Freedom of the press is not just a "nice to have" thing. It has a tremendous effect on a country's economic health and its citizens' quality of life.
A 2008 UNESCO report titled "Press Freedom and Development" analyzed the correlations between a country's cultural and economic opportunities and its press freedom. Their findings? "A free press always has a positive influence whether it be on poverty and its different aspects (monetary poverty and access to primary commodities, health and education), on governance or on violence and conflict issues," the report authors wrote. The report found press freedom positively correlated with income level, with government spending on health, and with education enrolment at the primary and secondary levels. Press freedom also correlated positively with lower spending on the military.
When the press holds a government accountable, it makes the government's actions more transparent, creating an environment that's conducive to growing businesses and improving people's standard of living. The press can also inform the government of the wants and needs of the people. If the roads are in bad shape and the newspaper keeps reporting that fact, it may spur action. The reporting could also keep disgruntled citizens from taking matters into their own hands and storming the government buildings. A 2013 study analyzed press freedom and economic growth in 115 countries and found a "bidirectional relationship."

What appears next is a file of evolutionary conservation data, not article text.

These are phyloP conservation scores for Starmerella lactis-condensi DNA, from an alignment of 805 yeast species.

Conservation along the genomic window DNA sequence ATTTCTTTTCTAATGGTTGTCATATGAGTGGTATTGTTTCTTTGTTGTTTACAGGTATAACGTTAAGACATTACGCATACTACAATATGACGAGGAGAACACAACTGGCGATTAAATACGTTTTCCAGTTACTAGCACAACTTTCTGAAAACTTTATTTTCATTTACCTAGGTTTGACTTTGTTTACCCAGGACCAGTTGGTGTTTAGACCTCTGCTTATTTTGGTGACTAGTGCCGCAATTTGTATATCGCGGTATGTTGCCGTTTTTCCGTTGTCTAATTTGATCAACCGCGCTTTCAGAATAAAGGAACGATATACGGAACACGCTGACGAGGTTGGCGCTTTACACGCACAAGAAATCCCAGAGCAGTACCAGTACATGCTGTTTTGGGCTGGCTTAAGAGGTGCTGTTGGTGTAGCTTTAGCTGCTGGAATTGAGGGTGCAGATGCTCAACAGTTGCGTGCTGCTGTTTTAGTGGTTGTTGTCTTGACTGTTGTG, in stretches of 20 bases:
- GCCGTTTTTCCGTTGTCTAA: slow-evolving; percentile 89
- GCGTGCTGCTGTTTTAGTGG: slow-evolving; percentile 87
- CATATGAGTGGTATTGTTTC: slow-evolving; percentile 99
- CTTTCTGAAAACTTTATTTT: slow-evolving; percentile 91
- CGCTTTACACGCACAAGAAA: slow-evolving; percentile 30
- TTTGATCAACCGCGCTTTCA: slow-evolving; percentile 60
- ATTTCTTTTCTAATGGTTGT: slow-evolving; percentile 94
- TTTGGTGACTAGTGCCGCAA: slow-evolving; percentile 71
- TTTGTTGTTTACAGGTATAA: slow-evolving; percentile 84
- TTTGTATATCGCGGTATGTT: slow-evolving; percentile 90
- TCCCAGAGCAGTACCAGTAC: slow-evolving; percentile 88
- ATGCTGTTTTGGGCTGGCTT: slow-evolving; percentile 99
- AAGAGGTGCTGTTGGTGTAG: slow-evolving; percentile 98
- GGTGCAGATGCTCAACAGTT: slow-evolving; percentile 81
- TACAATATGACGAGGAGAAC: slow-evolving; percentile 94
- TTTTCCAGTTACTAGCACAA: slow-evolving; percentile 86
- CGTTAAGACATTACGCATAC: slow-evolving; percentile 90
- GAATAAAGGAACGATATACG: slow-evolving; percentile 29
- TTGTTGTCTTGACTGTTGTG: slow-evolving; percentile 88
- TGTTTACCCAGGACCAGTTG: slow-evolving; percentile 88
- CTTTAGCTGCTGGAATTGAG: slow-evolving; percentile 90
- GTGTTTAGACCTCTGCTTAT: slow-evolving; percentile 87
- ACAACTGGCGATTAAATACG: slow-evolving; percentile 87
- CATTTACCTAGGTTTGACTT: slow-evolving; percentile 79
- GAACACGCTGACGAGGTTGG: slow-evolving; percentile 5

A free press is also good for social services. "No country has a free press and a very high percentage of people with no access to safe water or a high percentage suffering from malnutrition," writes researcher Menelaos Agaloglou in the Africa Report, referring to data in the UNESCO report. "Improvement in press freedom is associated with a drop in infant mortality and an increase in life expectancy at birth as well as general increase on the health status of the population. By allowing debate and different opinions to be heard the country becomes more stable, less violent and more democratic."